With the launch of Mendix 7 in 2017, the first version of the Web Modeler of Mendix was announced. The Web Modeler is designed to eliminate any potential friction involved in engaging business users in the design and creation of apps through the traditional desktop modeler. The desktop modeler is used by more advanced Mendix Engineers that use the full scope of the Mendix platform. It can be a bit overwhelming for the business or a designer working on a prototype for an app.
This year Mendix released a new BETA version of the Web modeler and as a part of the BETA test all Mendix MVP’s (Bart Poelmans for Bizzomate) were asked to invite business users to help Mendix test the UX of the Web modeler. In a period of a few weeks, they invited 5 business users to challenge the developers assumptions about how the modeler should work. They felt interviews and observation would be a better method, than the traditional questionnaire.
Ideally testers did not have any technical background and no previous web or desktop modeler experience. I volunteered! I did my Mendix Rapid Developer course and exam over 2 years ago. I do get to see a lot of the apps our guys design and create for our customers and not a day goes by that I don’t see an impressive data model or microflow on a screen next to me. But after my exam, I have only been an end users and sales person for Mendix apps.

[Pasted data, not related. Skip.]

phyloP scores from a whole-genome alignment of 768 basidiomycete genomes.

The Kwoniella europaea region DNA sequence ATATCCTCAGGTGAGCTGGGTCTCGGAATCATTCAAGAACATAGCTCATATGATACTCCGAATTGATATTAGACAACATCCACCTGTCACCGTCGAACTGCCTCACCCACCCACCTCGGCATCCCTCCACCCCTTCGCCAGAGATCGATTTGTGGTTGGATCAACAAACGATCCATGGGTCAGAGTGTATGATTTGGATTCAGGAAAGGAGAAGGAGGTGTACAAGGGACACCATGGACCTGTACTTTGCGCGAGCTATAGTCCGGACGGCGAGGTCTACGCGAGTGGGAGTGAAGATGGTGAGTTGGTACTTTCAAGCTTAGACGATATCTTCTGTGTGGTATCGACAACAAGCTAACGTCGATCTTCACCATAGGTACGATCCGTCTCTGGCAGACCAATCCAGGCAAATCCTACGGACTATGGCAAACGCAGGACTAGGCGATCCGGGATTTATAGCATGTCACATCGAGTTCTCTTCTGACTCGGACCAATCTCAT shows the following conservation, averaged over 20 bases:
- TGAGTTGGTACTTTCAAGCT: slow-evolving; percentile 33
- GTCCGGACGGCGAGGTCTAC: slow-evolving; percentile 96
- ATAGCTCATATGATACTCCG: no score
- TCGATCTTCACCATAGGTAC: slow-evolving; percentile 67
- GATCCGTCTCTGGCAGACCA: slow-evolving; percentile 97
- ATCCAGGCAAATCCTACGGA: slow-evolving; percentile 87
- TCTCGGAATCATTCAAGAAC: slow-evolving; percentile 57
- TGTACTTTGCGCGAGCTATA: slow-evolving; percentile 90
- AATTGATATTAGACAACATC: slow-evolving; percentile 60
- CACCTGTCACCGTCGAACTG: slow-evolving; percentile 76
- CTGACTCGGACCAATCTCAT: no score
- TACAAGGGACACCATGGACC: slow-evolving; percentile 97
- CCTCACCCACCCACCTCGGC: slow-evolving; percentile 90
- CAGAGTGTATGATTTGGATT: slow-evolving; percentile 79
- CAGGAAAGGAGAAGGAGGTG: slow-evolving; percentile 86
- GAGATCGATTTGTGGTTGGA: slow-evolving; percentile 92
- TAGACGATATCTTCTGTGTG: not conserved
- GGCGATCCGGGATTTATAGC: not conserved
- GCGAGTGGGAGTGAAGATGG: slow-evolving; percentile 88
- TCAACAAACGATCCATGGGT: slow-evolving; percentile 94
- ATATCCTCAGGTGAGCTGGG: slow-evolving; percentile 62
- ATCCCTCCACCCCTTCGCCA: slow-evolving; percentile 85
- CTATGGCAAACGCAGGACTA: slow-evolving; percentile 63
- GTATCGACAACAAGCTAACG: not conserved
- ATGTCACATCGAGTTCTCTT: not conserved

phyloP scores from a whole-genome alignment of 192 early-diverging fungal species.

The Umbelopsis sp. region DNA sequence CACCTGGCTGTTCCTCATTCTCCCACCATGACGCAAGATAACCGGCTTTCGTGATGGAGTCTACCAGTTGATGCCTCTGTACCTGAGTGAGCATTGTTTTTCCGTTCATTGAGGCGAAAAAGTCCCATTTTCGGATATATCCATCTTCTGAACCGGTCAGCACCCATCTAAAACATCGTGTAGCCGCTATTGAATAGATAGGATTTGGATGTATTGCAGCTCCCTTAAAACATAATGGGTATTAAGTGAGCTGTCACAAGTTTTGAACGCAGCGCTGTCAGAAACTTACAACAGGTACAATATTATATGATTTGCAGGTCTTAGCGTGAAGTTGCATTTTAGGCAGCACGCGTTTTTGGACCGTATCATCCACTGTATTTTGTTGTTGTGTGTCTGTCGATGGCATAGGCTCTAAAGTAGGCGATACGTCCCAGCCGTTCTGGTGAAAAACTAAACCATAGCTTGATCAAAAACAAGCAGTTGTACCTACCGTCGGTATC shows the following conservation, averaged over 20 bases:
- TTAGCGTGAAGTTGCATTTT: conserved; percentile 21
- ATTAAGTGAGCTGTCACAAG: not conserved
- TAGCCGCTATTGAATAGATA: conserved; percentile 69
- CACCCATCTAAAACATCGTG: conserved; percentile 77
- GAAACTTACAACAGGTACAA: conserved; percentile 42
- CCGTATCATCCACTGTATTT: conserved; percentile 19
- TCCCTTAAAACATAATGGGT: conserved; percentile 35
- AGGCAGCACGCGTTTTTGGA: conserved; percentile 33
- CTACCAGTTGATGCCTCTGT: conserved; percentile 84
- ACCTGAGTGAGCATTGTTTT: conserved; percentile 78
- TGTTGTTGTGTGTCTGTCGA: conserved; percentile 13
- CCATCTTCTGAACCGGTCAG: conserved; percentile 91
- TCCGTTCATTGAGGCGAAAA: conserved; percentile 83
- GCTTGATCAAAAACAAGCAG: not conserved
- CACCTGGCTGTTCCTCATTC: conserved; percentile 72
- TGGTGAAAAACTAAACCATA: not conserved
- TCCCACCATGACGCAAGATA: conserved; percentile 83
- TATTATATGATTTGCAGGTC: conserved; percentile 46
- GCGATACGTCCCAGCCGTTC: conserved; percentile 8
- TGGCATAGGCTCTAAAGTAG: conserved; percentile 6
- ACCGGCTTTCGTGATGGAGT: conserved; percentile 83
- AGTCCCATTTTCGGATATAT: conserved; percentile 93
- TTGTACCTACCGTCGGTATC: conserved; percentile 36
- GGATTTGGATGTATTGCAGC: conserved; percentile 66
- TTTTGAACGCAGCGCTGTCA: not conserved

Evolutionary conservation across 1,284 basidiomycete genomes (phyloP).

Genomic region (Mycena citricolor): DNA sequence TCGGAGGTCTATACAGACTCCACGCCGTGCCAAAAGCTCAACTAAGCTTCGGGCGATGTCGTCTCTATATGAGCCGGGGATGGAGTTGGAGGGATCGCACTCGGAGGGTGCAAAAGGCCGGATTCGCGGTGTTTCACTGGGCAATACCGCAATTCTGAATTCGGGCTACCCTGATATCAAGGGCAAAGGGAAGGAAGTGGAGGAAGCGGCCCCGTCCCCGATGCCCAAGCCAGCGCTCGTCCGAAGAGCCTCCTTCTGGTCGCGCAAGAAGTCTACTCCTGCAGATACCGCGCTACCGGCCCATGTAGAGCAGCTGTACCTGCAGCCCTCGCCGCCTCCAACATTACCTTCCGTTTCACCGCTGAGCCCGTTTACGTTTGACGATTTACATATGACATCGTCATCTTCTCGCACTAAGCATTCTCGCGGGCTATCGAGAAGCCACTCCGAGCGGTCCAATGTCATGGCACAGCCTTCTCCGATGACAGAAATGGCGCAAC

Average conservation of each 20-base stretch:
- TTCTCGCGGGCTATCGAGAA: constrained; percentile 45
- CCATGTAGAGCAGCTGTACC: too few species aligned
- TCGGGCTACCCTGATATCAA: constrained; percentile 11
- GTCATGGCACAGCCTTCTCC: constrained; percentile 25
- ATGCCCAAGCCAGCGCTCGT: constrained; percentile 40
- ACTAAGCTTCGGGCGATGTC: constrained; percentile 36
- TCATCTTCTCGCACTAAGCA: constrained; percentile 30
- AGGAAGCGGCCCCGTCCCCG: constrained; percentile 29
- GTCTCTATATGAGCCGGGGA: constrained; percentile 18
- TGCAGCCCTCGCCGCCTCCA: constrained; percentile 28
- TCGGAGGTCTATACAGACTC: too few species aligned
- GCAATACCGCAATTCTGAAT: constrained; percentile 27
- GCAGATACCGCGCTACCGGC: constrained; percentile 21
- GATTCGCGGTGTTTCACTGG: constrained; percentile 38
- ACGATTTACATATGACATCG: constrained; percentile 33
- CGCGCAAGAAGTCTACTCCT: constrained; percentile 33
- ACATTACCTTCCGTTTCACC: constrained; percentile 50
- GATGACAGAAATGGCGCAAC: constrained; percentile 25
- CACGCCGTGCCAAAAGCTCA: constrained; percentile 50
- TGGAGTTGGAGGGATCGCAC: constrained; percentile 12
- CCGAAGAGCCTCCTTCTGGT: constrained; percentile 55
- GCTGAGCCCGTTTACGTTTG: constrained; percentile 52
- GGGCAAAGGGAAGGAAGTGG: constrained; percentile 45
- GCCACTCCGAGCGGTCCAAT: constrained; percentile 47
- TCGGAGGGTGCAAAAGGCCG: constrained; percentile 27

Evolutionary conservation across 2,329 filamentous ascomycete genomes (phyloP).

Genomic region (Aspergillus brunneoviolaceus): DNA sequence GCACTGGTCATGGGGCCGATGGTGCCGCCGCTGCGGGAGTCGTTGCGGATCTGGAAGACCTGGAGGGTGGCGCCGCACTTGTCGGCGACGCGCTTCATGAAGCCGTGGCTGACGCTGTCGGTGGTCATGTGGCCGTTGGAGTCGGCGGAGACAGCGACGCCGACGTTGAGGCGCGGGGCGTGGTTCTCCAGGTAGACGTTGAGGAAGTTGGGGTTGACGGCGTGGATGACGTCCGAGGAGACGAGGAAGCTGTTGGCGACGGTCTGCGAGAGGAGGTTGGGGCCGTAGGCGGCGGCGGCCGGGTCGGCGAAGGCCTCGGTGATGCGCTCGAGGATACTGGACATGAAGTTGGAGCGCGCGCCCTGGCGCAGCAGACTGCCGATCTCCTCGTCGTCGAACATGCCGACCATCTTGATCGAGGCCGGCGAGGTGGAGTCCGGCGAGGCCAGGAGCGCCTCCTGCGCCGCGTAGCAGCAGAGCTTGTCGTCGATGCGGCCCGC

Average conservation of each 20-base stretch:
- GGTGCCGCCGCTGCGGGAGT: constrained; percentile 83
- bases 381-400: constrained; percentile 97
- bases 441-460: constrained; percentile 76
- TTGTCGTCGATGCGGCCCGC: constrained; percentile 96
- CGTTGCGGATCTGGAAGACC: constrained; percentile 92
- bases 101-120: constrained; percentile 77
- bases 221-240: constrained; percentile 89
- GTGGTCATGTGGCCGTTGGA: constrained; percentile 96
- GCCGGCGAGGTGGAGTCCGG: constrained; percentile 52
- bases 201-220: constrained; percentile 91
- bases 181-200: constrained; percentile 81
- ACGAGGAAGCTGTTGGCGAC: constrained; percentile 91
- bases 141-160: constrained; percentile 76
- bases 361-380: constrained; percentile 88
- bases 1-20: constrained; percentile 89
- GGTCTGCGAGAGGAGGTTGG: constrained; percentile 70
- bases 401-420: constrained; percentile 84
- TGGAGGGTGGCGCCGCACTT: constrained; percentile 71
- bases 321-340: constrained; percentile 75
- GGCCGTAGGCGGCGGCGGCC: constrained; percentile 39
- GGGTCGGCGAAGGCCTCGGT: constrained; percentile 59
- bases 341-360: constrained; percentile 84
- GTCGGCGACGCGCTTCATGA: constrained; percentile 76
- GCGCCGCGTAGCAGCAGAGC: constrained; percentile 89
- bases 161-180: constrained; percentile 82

As a true lab rat, I was placed in a room and monitored closely while I went through the comprehensive 5 minute Mendix crash course and started to do the exercises. A test engineer and UX expert, holding a notepad, watched my every move and asked me questions while I hovered over buttons, dragged and dropped, moved stuff around and selected options. “Why did you double click that, what did you expect would happen?”, “Why did you hesitate there, was is unclear?” “what do you think that button does, makes sense?” and “Did you understand that info message when it appears?”
Within two hours I performed a set of exercises in an simple existing app. I recreated some functionality and created new dialogs and buttons from scratch. With nothing more than the 5 minute intro, I found it pretty easy to use. By using various ready-made templates and simple self-explanatory buttons I found my way quite easily and it is really suitable to create a app prototype in hours, rather than days. I don’t feel it is would be a requirement to use the Web Modeler without any form of training, so I assume that after an hour demo, just about anyone would be good to go to build a prototype. I felt I touched quite a lot of functionality and there was a lot more, so the Web Modeler should not stop you from building more than just mock-ups, you can actually build a real app.
I can’t help to be curious about what a full blown MX desktop modeler user thinks of it, but as the goal is to engage business users in building apps? Mendix is on the right track!
The goal is to, after this high level UX test, to involve end-users in testing more specific areas of the web modeler. I hope to be able to join the test again to see how the Web modeler will evolve.
If you would like to join the test? Mendix is still looking for business user candidates, you can sign up here.